Currency war, also known as competitive devaluations, is a condition in international affairs where countries seek to gain a trade advantage over other countries by causing the exchange rate of their currency to fall in relation to other currencies. Not only does the threat of a trade war impact the day-to-day of the currency markets, it is also related to a currency war where countries devalue their own currency so exports can be sold cheaper overseas in order to jumpstart the economy at home. The problem with currency wars – just like trade wars – is that more often than not there are no winners.
Much like trade war, currency wars can have unintended consequences. The devaluation of one currency can be used as a tool to fight trade practices between that country and another, but there are usually other casualties. This is how the term currency war originated. Former Brazilian Finance Minister Guido Mantega coined the term in 2010 when referring to competition between the United States, China, and other countries to have the lowest valued currency. The U.S. lowered rates and it sent money into emerging markets. This pushed up the cost of Brazil’s commodity exports, making the economy less competitive. Brazil had been a casualty in what Mantega called a currency war.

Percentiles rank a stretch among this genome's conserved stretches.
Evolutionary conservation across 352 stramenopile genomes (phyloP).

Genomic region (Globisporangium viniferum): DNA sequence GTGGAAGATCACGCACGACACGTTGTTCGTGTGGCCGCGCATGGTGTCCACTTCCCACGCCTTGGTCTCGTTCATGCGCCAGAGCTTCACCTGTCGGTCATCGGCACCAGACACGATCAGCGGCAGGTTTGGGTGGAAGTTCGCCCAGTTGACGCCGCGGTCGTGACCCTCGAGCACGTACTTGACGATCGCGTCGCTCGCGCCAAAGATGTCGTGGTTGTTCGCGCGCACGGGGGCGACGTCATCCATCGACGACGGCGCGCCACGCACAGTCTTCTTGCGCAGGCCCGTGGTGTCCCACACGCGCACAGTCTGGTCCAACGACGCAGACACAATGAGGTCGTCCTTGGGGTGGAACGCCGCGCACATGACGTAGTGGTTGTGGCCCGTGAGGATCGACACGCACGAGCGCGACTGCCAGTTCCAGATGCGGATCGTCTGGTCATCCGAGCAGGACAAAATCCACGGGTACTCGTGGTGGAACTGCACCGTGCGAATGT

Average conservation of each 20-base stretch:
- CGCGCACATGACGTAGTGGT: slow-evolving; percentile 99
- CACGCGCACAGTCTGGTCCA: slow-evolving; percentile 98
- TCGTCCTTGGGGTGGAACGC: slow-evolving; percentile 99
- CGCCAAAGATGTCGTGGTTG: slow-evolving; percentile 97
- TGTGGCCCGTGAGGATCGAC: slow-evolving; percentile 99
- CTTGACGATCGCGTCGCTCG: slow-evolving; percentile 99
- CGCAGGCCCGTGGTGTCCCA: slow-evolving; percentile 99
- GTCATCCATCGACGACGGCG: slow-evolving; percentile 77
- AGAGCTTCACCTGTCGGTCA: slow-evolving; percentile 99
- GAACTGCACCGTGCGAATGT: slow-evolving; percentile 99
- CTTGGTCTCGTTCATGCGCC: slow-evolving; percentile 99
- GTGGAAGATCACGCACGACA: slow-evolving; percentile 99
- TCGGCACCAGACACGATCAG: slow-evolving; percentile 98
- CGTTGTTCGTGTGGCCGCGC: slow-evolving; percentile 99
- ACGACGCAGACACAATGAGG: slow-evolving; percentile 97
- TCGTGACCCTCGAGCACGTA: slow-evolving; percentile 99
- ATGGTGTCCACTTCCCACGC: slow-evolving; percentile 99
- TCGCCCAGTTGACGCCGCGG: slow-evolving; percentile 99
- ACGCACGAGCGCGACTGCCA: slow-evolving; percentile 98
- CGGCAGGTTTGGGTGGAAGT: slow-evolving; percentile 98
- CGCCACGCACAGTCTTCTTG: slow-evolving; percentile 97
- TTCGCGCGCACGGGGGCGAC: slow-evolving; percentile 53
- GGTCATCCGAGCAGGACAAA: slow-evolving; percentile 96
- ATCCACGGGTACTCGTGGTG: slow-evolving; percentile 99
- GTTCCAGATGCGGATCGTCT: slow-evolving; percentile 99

As the world’s largest economies open up a new front in their increasingly acrimonious game of brinkmanship, the consequences could be dire -- and ripple far beyond the US and Chinese currencies. Everything from equities to oil to emerging-market assets is in danger of becoming collateral damage as the current global financial order is assailed from Beijing to Washington. Risk assets and oil prices would likely tumble as worries about growth arise, hitting currencies of commodity-exporting countries particularly hard -- namely, the Russian ruble, Colombian peso and Malaysian ringgit -- before taking down the rest of Asia.
The present currency war started in January 2010. The problem with currency wars is that all advantage is temporary and is quickly erased by retaliation. Trading partners retaliate with their own devaluations. Currency cross-rates end up back where they started, with costs imposed due to the uncertainties. Not only is the world not better off but it is worse off because of the costs and uncertainty resulting from the currency manipulations. Once countries realize that currency wars don’t work, they turn quickly to trade wars through tariffs and other trade barriers.
With recent political shifts, especially in the U.S., some countries appear more willing to openly use their currencies as leverage in a global trade. The fallout from such moves can rattle markets, whipsaw capital flows, and fuel volatility. Some countries, including China, use currency pegs to stabilize their exchange rates since currency fluctuations create uncertainty and can crimp investment. There's a debate about how long the world’s economies can fight, and how they might make peace in the currency wars.